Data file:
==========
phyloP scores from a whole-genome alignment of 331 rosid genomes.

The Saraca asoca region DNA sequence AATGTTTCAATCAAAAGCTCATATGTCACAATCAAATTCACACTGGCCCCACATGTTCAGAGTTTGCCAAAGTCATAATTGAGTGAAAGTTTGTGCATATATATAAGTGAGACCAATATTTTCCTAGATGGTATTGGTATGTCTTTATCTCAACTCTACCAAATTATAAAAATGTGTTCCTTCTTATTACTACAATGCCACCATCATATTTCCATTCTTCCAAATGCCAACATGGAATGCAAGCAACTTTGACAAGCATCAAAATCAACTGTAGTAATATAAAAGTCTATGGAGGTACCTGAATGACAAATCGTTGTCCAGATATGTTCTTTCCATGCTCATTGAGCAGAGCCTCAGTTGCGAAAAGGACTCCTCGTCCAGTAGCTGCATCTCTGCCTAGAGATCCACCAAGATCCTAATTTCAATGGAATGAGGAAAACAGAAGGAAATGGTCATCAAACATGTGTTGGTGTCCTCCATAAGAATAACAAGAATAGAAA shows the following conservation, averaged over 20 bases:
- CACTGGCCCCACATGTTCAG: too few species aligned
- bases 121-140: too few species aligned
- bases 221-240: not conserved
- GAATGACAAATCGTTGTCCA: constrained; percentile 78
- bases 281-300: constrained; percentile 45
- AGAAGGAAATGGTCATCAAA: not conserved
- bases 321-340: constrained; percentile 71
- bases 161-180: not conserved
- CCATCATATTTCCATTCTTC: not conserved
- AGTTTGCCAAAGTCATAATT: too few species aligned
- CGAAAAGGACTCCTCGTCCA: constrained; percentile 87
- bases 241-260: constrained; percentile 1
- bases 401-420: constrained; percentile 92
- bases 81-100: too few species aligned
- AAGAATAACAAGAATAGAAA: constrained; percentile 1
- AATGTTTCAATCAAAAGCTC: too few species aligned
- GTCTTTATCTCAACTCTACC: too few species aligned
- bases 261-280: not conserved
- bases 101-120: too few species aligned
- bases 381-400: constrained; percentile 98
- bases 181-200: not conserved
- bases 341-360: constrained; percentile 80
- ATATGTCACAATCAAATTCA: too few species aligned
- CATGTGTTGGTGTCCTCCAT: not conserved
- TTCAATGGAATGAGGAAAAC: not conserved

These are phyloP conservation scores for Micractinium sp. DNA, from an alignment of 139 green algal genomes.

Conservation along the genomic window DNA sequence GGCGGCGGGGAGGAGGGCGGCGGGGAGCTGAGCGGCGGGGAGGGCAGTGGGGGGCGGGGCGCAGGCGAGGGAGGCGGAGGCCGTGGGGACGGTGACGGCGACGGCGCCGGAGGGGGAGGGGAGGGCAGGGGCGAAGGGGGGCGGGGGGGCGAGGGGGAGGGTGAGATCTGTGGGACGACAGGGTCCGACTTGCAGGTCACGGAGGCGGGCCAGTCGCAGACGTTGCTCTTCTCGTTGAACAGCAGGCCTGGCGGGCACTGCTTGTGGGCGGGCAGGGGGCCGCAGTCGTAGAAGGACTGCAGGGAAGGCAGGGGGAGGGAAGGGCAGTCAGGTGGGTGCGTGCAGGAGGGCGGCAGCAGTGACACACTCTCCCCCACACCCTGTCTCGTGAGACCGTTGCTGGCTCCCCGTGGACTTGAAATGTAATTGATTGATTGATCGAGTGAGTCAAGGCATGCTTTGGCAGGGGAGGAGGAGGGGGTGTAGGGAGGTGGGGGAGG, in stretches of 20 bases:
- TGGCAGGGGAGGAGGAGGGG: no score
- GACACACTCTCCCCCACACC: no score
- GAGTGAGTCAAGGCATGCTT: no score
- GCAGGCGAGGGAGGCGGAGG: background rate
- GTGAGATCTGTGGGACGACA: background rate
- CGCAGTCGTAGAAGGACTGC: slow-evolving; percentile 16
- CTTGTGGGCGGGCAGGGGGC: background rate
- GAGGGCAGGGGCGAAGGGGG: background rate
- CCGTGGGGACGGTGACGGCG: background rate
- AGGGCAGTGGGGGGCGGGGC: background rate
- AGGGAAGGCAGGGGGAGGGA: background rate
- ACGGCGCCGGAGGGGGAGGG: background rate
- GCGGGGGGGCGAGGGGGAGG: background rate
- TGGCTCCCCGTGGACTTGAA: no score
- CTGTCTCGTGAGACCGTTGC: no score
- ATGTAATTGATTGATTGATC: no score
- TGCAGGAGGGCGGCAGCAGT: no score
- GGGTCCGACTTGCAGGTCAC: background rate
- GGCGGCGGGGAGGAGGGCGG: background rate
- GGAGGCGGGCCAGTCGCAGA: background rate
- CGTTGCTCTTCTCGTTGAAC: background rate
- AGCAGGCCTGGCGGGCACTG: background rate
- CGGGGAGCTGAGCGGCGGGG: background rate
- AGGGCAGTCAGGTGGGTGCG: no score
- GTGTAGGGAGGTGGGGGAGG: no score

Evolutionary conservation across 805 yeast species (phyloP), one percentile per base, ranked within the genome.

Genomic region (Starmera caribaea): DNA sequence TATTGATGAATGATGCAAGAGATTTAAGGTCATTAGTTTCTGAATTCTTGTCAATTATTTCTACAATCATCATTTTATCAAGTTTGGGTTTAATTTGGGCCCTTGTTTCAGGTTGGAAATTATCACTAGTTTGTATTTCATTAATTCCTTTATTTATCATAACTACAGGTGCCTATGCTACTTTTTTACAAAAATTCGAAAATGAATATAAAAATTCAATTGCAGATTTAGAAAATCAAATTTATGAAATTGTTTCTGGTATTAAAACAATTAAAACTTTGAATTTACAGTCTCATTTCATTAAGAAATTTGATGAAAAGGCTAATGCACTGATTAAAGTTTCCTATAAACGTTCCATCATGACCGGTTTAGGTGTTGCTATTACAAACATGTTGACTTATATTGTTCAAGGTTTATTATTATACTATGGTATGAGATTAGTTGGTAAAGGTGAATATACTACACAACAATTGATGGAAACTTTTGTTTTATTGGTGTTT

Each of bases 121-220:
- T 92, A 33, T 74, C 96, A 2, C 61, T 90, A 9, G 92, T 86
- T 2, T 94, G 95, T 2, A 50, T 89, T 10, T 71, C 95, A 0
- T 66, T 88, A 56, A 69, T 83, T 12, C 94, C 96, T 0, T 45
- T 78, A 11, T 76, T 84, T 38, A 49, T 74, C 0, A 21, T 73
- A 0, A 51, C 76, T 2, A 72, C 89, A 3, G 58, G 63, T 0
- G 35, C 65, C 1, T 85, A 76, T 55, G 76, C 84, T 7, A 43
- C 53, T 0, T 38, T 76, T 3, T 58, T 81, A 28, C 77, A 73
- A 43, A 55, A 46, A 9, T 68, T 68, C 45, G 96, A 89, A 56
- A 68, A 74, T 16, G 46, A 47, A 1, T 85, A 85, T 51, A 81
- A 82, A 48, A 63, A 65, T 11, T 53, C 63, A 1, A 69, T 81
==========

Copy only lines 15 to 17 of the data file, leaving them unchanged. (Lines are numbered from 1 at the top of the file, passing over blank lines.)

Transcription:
- bases 401-420: constrained; percentile 92
- bases 81-100: too few species aligned
- AAGAATAACAAGAATAGAAA: constrained; percentile 1